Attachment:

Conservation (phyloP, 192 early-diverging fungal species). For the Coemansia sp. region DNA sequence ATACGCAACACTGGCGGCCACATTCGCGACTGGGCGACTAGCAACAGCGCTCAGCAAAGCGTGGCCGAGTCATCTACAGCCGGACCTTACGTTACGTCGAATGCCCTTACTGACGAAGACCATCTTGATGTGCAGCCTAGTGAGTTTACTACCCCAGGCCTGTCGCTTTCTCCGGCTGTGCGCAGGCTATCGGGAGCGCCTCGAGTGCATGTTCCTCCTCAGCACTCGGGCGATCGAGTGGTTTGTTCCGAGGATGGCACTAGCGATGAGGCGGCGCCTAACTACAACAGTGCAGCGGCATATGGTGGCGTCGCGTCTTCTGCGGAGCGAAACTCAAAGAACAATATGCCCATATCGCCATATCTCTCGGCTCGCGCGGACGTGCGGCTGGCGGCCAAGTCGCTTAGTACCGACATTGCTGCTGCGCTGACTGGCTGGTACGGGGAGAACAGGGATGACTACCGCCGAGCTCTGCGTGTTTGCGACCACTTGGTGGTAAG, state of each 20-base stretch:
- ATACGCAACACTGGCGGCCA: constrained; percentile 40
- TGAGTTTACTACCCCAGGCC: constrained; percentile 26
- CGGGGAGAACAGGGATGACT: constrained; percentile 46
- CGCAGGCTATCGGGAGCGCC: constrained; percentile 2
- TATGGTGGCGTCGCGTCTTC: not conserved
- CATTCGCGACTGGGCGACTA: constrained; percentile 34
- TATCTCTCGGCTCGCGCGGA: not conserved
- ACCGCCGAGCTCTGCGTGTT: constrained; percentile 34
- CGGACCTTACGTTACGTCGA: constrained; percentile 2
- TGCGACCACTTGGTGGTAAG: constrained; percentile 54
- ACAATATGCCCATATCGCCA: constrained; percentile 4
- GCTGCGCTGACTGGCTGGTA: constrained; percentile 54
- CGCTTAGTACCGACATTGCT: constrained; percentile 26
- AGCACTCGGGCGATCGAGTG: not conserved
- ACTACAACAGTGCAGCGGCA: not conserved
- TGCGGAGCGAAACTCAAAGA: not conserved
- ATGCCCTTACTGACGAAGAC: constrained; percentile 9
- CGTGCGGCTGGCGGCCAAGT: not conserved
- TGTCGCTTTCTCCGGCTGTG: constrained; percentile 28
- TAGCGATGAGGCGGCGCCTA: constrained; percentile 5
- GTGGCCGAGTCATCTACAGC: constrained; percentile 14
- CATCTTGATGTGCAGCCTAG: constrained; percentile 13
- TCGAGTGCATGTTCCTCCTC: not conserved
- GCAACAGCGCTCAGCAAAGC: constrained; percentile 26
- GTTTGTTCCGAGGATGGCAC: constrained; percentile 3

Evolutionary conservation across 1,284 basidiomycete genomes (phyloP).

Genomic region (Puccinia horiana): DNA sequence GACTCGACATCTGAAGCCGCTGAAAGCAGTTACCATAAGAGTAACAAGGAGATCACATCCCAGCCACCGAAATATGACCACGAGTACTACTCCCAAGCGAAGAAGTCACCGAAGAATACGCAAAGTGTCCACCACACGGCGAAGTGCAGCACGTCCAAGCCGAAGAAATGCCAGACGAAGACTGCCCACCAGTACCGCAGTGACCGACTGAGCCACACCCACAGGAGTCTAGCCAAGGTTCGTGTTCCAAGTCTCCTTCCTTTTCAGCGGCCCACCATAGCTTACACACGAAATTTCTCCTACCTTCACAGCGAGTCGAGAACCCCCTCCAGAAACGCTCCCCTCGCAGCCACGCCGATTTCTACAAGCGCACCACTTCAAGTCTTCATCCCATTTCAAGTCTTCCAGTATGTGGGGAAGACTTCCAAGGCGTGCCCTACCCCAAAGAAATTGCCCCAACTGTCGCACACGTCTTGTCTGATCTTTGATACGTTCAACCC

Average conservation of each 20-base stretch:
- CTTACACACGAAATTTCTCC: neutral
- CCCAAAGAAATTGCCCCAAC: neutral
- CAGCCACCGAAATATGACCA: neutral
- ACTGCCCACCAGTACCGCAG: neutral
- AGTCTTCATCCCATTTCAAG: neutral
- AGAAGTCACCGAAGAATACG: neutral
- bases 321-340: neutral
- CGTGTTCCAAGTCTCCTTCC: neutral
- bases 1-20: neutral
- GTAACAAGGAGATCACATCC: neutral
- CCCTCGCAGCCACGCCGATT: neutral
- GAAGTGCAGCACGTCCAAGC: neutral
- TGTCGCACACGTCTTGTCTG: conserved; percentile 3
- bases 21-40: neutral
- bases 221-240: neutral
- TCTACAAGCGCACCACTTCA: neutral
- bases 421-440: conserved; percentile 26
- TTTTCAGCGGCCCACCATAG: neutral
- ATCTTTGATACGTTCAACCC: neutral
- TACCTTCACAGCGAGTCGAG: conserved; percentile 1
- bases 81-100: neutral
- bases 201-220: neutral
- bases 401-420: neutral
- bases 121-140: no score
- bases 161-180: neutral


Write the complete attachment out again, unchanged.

Conservation (phyloP, 192 early-diverging fungal species). For the Coemansia sp. region DNA sequence ATACGCAACACTGGCGGCCACATTCGCGACTGGGCGACTAGCAACAGCGCTCAGCAAAGCGTGGCCGAGTCATCTACAGCCGGACCTTACGTTACGTCGAATGCCCTTACTGACGAAGACCATCTTGATGTGCAGCCTAGTGAGTTTACTACCCCAGGCCTGTCGCTTTCTCCGGCTGTGCGCAGGCTATCGGGAGCGCCTCGAGTGCATGTTCCTCCTCAGCACTCGGGCGATCGAGTGGTTTGTTCCGAGGATGGCACTAGCGATGAGGCGGCGCCTAACTACAACAGTGCAGCGGCATATGGTGGCGTCGCGTCTTCTGCGGAGCGAAACTCAAAGAACAATATGCCCATATCGCCATATCTCTCGGCTCGCGCGGACGTGCGGCTGGCGGCCAAGTCGCTTAGTACCGACATTGCTGCTGCGCTGACTGGCTGGTACGGGGAGAACAGGGATGACTACCGCCGAGCTCTGCGTGTTTGCGACCACTTGGTGGTAAG, state of each 20-base stretch:
- ATACGCAACACTGGCGGCCA: constrained; percentile 40
- TGAGTTTACTACCCCAGGCC: constrained; percentile 26
- CGGGGAGAACAGGGATGACT: constrained; percentile 46
- CGCAGGCTATCGGGAGCGCC: constrained; percentile 2
- TATGGTGGCGTCGCGTCTTC: not conserved
- CATTCGCGACTGGGCGACTA: constrained; percentile 34
- TATCTCTCGGCTCGCGCGGA: not conserved
- ACCGCCGAGCTCTGCGTGTT: constrained; percentile 34
- CGGACCTTACGTTACGTCGA: constrained; percentile 2
- TGCGACCACTTGGTGGTAAG: constrained; percentile 54
- ACAATATGCCCATATCGCCA: constrained; percentile 4
- GCTGCGCTGACTGGCTGGTA: constrained; percentile 54
- CGCTTAGTACCGACATTGCT: constrained; percentile 26
- AGCACTCGGGCGATCGAGTG: not conserved
- ACTACAACAGTGCAGCGGCA: not conserved
- TGCGGAGCGAAACTCAAAGA: not conserved
- ATGCCCTTACTGACGAAGAC: constrained; percentile 9
- CGTGCGGCTGGCGGCCAAGT: not conserved
- TGTCGCTTTCTCCGGCTGTG: constrained; percentile 28
- TAGCGATGAGGCGGCGCCTA: constrained; percentile 5
- GTGGCCGAGTCATCTACAGC: constrained; percentile 14
- CATCTTGATGTGCAGCCTAG: constrained; percentile 13
- TCGAGTGCATGTTCCTCCTC: not conserved
- GCAACAGCGCTCAGCAAAGC: constrained; percentile 26
- GTTTGTTCCGAGGATGGCAC: constrained; percentile 3

Evolutionary conservation across 1,284 basidiomycete genomes (phyloP).

Genomic region (Puccinia horiana): DNA sequence GACTCGACATCTGAAGCCGCTGAAAGCAGTTACCATAAGAGTAACAAGGAGATCACATCCCAGCCACCGAAATATGACCACGAGTACTACTCCCAAGCGAAGAAGTCACCGAAGAATACGCAAAGTGTCCACCACACGGCGAAGTGCAGCACGTCCAAGCCGAAGAAATGCCAGACGAAGACTGCCCACCAGTACCGCAGTGACCGACTGAGCCACACCCACAGGAGTCTAGCCAAGGTTCGTGTTCCAAGTCTCCTTCCTTTTCAGCGGCCCACCATAGCTTACACACGAAATTTCTCCTACCTTCACAGCGAGTCGAGAACCCCCTCCAGAAACGCTCCCCTCGCAGCCACGCCGATTTCTACAAGCGCACCACTTCAAGTCTTCATCCCATTTCAAGTCTTCCAGTATGTGGGGAAGACTTCCAAGGCGTGCCCTACCCCAAAGAAATTGCCCCAACTGTCGCACACGTCTTGTCTGATCTTTGATACGTTCAACCC

Average conservation of each 20-base stretch:
- CTTACACACGAAATTTCTCC: neutral
- CCCAAAGAAATTGCCCCAAC: neutral
- CAGCCACCGAAATATGACCA: neutral
- ACTGCCCACCAGTACCGCAG: neutral
- AGTCTTCATCCCATTTCAAG: neutral
- AGAAGTCACCGAAGAATACG: neutral
- bases 321-340: neutral
- CGTGTTCCAAGTCTCCTTCC: neutral
- bases 1-20: neutral
- GTAACAAGGAGATCACATCC: neutral
- CCCTCGCAGCCACGCCGATT: neutral
- GAAGTGCAGCACGTCCAAGC: neutral
- TGTCGCACACGTCTTGTCTG: conserved; percentile 3
- bases 21-40: neutral
- bases 221-240: neutral
- TCTACAAGCGCACCACTTCA: neutral
- bases 421-440: conserved; percentile 26
- TTTTCAGCGGCCCACCATAG: neutral
- ATCTTTGATACGTTCAACCC: neutral
- TACCTTCACAGCGAGTCGAG: conserved; percentile 1
- bases 81-100: neutral
- bases 201-220: neutral
- bases 401-420: neutral
- bases 121-140: no score
- bases 161-180: neutral